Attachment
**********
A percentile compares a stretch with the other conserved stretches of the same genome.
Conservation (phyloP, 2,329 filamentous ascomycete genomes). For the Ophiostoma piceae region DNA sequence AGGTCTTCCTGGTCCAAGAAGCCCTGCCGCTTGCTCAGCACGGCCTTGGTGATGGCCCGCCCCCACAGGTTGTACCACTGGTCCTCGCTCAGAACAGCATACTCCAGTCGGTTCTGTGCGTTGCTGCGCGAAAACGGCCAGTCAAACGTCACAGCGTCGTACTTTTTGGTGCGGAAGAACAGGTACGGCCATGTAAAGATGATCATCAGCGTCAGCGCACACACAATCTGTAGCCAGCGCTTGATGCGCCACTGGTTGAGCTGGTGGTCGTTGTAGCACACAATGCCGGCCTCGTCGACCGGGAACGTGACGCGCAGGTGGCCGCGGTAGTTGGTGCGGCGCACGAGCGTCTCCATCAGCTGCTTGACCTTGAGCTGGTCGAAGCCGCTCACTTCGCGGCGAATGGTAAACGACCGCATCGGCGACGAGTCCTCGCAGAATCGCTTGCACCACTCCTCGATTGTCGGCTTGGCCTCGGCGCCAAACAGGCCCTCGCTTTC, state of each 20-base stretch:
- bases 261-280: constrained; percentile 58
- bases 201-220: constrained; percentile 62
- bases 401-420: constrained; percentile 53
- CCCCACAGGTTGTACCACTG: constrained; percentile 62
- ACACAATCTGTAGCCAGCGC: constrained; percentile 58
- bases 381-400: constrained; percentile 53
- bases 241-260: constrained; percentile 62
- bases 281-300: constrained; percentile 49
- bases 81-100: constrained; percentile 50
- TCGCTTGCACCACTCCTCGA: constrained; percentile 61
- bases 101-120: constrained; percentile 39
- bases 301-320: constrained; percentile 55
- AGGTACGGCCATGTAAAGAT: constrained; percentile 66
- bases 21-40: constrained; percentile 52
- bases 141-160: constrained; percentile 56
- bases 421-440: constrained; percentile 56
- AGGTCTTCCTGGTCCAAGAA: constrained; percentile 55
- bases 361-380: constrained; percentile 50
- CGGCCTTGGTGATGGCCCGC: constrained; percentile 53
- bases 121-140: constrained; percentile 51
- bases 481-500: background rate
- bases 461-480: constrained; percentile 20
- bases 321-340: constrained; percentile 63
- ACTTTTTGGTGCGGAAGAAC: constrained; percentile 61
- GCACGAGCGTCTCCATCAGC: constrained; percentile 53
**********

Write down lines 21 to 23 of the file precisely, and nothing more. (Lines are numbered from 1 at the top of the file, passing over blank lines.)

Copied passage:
- CGGCCTTGGTGATGGCCCGC: constrained; percentile 53
- bases 121-140: constrained; percentile 51
- bases 481-500: background rate